Grandmother makes a run for liver research
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Nov 15, 2012  |  Vote 0    0

Grandmother makes a run for liver research

Lace Up for Liver set to take place in Jamaica next month

Etobicoke Guardian

A colleague’s serendipitous email inspired Liz Magera to marry a personal goal with the potential to save Canadian lives.

In February, she celebrated her 60th birthday with a goal to run her first 10K. In July, she had just completed that run when a co-worker’s email informed her of the Canadian Liver Foundation’s Lace Up for Liver pilot run Reggae Marathon, Half Marathon and 10k on Dec. 1 in Negril, Jamaica in support of Canadian liver research.

“Maybe this will be your next run,” my colleague said in her email,” Magera recalled. She had done one run. A run in Jamaica would be beyond her wildest dreams. “She didn’t know about Jack (her grandson). I told her my grandson has a liver disease...”

“It just took over my emotions. Could I possibly do this?”

Magera did do it. She signed up for the run. Currently, she is $55 shy of fundraising $10,000 for the Lace Up for Liver run.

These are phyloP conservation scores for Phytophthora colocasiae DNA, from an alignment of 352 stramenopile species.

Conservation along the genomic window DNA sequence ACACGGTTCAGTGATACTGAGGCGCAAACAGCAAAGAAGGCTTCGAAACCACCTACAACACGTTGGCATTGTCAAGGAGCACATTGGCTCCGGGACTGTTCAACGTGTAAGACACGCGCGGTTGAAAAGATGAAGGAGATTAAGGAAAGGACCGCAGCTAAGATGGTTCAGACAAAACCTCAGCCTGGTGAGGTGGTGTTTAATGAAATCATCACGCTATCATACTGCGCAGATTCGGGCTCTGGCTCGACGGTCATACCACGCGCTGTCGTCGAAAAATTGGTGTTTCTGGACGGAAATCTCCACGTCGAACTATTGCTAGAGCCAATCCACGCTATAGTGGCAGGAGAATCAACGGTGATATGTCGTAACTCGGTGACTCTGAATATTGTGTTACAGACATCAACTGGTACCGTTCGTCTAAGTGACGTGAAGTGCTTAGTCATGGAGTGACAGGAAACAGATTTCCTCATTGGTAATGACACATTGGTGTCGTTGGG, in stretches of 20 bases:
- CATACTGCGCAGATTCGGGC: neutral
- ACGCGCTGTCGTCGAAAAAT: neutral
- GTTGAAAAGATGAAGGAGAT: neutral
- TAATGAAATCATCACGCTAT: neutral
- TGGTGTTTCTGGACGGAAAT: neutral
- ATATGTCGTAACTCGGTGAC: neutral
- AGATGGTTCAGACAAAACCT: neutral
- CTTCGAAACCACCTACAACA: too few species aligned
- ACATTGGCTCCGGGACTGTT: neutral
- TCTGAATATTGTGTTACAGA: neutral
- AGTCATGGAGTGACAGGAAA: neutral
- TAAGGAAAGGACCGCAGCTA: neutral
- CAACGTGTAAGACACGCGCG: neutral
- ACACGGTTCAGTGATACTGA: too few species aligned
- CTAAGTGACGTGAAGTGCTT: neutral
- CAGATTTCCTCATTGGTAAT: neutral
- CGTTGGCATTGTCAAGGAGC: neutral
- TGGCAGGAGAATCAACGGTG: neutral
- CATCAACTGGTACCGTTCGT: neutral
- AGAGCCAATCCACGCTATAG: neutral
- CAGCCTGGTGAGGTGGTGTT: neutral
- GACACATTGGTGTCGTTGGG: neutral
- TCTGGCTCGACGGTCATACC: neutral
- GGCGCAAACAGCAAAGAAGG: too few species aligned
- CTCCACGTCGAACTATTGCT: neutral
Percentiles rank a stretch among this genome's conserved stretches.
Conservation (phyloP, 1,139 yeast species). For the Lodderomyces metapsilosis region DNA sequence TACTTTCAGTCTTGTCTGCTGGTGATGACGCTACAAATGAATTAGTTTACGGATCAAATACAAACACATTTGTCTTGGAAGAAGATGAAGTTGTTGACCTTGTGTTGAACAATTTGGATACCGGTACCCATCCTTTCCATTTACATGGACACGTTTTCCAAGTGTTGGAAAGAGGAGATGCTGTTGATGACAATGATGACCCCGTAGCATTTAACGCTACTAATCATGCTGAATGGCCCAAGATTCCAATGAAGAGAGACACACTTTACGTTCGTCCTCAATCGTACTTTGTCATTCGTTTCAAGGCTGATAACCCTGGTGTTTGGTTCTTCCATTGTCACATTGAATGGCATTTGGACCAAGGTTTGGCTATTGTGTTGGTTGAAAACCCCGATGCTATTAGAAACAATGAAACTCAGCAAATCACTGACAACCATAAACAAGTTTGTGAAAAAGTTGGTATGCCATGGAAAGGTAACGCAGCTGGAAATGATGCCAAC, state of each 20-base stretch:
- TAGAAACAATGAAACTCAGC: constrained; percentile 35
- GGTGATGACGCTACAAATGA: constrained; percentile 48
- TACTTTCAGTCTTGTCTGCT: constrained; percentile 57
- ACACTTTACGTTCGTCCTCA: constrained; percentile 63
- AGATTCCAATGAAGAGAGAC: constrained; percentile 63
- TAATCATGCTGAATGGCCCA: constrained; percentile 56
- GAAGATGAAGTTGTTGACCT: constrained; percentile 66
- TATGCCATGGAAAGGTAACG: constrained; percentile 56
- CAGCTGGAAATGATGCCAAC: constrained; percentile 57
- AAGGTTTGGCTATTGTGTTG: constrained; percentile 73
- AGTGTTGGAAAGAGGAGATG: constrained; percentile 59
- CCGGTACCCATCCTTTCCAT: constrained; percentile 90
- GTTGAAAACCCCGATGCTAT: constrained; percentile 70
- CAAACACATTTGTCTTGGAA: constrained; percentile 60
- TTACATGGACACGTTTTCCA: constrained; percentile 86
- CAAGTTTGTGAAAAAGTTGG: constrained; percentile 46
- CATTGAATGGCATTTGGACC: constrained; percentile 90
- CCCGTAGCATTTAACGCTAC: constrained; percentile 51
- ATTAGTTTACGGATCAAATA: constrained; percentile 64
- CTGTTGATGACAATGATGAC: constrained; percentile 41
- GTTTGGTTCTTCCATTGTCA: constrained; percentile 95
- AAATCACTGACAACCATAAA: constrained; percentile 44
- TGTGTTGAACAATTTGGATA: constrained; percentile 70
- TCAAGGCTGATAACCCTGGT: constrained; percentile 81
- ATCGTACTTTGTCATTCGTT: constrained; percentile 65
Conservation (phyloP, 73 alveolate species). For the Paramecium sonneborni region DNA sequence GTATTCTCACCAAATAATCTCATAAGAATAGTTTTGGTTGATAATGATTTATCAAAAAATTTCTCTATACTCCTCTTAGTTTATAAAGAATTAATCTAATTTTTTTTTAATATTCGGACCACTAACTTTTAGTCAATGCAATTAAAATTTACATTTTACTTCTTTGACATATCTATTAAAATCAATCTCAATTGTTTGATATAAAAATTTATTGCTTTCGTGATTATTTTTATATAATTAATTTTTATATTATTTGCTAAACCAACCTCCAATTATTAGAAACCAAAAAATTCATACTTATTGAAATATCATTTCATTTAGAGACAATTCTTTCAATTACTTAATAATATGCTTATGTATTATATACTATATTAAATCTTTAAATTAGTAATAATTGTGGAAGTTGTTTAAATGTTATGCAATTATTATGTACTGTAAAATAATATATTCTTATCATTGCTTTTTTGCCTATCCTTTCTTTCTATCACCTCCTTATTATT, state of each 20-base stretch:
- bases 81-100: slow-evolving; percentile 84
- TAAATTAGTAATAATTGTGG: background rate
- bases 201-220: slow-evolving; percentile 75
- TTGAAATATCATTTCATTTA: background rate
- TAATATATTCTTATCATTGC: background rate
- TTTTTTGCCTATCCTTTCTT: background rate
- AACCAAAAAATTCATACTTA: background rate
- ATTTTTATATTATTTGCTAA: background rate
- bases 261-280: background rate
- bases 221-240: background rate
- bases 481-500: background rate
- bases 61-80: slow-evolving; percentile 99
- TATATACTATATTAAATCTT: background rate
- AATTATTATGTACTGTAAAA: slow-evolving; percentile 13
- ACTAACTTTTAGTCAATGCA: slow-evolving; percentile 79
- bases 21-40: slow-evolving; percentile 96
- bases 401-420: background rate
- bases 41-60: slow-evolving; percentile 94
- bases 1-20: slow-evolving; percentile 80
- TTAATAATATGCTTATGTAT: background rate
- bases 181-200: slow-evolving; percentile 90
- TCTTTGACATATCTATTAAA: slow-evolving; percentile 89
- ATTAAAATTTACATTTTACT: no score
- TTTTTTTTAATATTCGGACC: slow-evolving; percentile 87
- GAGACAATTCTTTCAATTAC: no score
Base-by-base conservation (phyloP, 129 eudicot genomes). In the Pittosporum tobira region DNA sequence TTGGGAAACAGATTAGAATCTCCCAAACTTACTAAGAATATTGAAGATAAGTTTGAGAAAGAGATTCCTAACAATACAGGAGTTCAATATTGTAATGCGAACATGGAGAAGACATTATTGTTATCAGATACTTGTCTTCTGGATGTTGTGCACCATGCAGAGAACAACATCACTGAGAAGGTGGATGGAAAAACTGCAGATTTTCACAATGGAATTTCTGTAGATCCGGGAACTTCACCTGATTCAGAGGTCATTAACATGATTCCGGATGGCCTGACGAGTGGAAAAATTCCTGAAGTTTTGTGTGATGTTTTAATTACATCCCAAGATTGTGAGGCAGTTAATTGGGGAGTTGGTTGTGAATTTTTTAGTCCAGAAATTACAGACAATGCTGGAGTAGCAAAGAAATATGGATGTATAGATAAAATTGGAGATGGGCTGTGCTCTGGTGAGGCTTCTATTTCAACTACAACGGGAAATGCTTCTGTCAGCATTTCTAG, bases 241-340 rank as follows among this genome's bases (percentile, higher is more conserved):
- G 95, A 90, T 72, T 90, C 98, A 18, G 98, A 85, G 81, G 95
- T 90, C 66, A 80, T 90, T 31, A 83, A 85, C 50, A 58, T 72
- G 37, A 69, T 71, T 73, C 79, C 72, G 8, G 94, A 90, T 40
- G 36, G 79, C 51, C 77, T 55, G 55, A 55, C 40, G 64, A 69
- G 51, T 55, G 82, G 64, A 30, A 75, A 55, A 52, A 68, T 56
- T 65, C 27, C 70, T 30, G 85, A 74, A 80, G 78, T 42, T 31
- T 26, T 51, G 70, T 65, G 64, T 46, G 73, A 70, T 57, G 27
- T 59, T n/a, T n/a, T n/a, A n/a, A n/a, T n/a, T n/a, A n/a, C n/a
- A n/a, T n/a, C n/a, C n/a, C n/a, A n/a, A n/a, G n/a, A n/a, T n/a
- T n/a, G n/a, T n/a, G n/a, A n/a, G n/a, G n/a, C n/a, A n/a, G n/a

Initially, Magera’s email to 136 friends and family requesting support has spread to contacts emailing contacts, friends telling friends on Facebook. Her Kingsway Running Room sent an email on her behalf to its network.

To date, the Lace Up for Liver team of seven runners has raised approximately $30,000, Marsha Doucette, Canadian Liver Foundation spokesperson and Greater Toronto Area regional co-ordinator reported. Doucette is running the 10K with Magera. Doucette’s father, Richard, is walking the 10K after receiving a liver transplant in May 2011 following liver cancer.

Magera’s grandson, Jack, was born with biliary atresia, a relatively rare disease in which the bile duct outside the liver that carries bile from the liver to the small intestine is damaged. It affects one in every 10,000 to 20,000 infants shortly after birth, the Canadian Liver Foundation reports.

“I didn’t believe the doctor. How can a child be born with liver disease?” Magera recalled Friday, in the living room of her central Etobicoke home with husband, Emil, who is walking the 10K in Negril. “We spent literally six weeks in hospital in and out every day before Jack’s surgery. When Jack had the Kasai procedure, doctors had only performed the procedure for five years.”

Jack responded well to the procedure, named after the surgeon who developed it. The operation removes the damaged bile duct outside the liver and replaces it with a new drainage system made from a piece of small intestine. It fully alleviates jaundice, but will not reverse liver damage that has already occurred or prevent any low-grade ongoing damage.

“The doctors did say there is no guarantee,” Emil added. “Somewhere down the road, Jack may possibly need a liver transplant.”

If Jack develops a fever, he is admitted to McMaster Children’s Hospital where his specialist works, Magera said. High fever sparks fear of infection in his liver.